tion,” ii. 108; a superior poet to

Gray and Mason, iii. 19.
Akerman, Mr., keeper of Newgate,

brave conduct of, during the riots

of 1780, iii. 289.
Alberti, Leandro, his “Description

of Italy,” ii. 223.
Alchymy, J.'s partial belief in, ii.

Alcibiades' dog, antique marble, iii.

Alfred, J. contemplates writing life

of, i. 94; his will, iv. 99.
Allan of Muidart, Captain of Clan-

ronald, song in praise of, v.

Allen, Mr., the printer, iii. 181; iv.

69; his death, 238.
Alnwick Castle, Pennant's descrip-

tion of, iii. 182.
" Ambassador says well,” phrase of,

iii. 275.
" Amelia,” Fielding's novel of, Dr.

J. read through without stopping,

iii. 26.
America, payment of army in, iv.

77; J. writes on the subject of, ii.
190; the American war, iv. 63

(see Johnson).
Amusements, a man's character

found out by, iv. 215; those of

J.'s leisure hours, iii. 267.
Ana, the French, v. 247.
“Anacreon," Baxter's translation

of, v. 300.

, supposed temple of, in

Skye, v. 172, 174.
Anatomy of Melancholy, J.'s admi-

ration of, ii. 81, 283.
Ancient times inferior to modern,

iv. 151.
Anderson, Professor, Glasgow,v. 296.
Anderson, Mr., Glasgow, relates

anecdotes of J., v. 295.
Andrews, St., town of, v. 36;

cathedral, 40; castle, 41.
Anne, Queen, touches J. for the

king's evil; and his remembrance

of her, i. 7.
Anecdotes, J.'s regard for, v. 20.
Annihilation, remarks on, iii. 198.
Anonymous publications, right to

deny, iii. 254.
Anoch in Glenmoriston, v. 101.

Arches, semi-circular and elliptical,

i. 200.
Architecture, J.'s disapproval of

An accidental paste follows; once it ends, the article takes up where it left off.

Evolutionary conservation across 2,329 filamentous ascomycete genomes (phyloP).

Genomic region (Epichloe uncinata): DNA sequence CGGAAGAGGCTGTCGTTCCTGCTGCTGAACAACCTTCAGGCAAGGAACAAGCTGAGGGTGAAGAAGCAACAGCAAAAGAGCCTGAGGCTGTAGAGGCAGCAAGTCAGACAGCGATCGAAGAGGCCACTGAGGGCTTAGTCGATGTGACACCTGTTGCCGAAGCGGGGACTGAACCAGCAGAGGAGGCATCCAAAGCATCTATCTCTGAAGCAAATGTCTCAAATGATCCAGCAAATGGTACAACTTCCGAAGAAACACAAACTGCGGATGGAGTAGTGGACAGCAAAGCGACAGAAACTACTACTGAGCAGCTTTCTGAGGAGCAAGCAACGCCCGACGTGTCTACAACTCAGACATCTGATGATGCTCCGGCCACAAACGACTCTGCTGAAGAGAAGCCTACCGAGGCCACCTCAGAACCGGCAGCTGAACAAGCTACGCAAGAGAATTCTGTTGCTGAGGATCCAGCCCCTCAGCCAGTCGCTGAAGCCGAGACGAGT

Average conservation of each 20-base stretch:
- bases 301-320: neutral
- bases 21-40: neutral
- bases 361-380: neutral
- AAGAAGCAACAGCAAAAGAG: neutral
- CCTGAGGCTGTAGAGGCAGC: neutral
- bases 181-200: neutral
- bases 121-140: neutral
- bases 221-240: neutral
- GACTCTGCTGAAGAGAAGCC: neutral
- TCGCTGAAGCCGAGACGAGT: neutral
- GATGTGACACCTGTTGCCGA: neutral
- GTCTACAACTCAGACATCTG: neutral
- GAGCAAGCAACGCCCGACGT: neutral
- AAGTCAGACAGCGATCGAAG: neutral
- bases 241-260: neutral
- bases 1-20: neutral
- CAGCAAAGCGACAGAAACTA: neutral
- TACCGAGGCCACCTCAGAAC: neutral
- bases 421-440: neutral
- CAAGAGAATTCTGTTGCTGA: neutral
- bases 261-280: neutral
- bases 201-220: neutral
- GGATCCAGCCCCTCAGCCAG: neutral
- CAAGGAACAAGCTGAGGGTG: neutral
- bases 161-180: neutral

ornamental, ii. 282.
Argument and testimony defined,

iv. 192.
Argyle, Archibald, Duke of, a nar-
row man, v. 275.

John, fifth Duke of, J. visits
at Inverary, v. 281 ; letter from
the Duke, and J.'s answer, 289.

Elizabeth Gunning, Duchess
of, dislikes Boswell, but is very

attentive to J., v. 285.
Aristotle, his doctrine on the pur-

pose of tragedy, iii. 23; saying of,

iv. 14.
Armidale, Isle of Skye, v. 112, 218.
Armorial bearings, antiquity of, ii.

Arms, piling of, why insisted upon,

iii. 240; collection at Inverary

Castle, v. 282.
Army, officers of the, well received in

society, iii. 7; ignorance of, v.316.
Articles, subscription to the thirty-

nine, ii. 69, 101; v. 86.
Ashbourne, J.'s visits to, ii. 93, 305;

iii, 88, 91; iv. 100.
Astle, Rev. Mr., J.'s advice to, on
his studies, iv. 212.

Thomas, Esq., letter to, on
will of King Alfred, iv. 99.
Aston, Sir Thomas, and family, i. 32.

Mrs. Elizabeth, ii. 292, 302 ;
iii. 88.

-, Molly, i. 32 ; iii. 230, 276;
iv. 46.
Atheism, v. 29.
Atonement, doctrine of, iv. 91; v. 60.
Attachment, family, not much occa-

sion for, in this commercial coun-
try, ii. 116.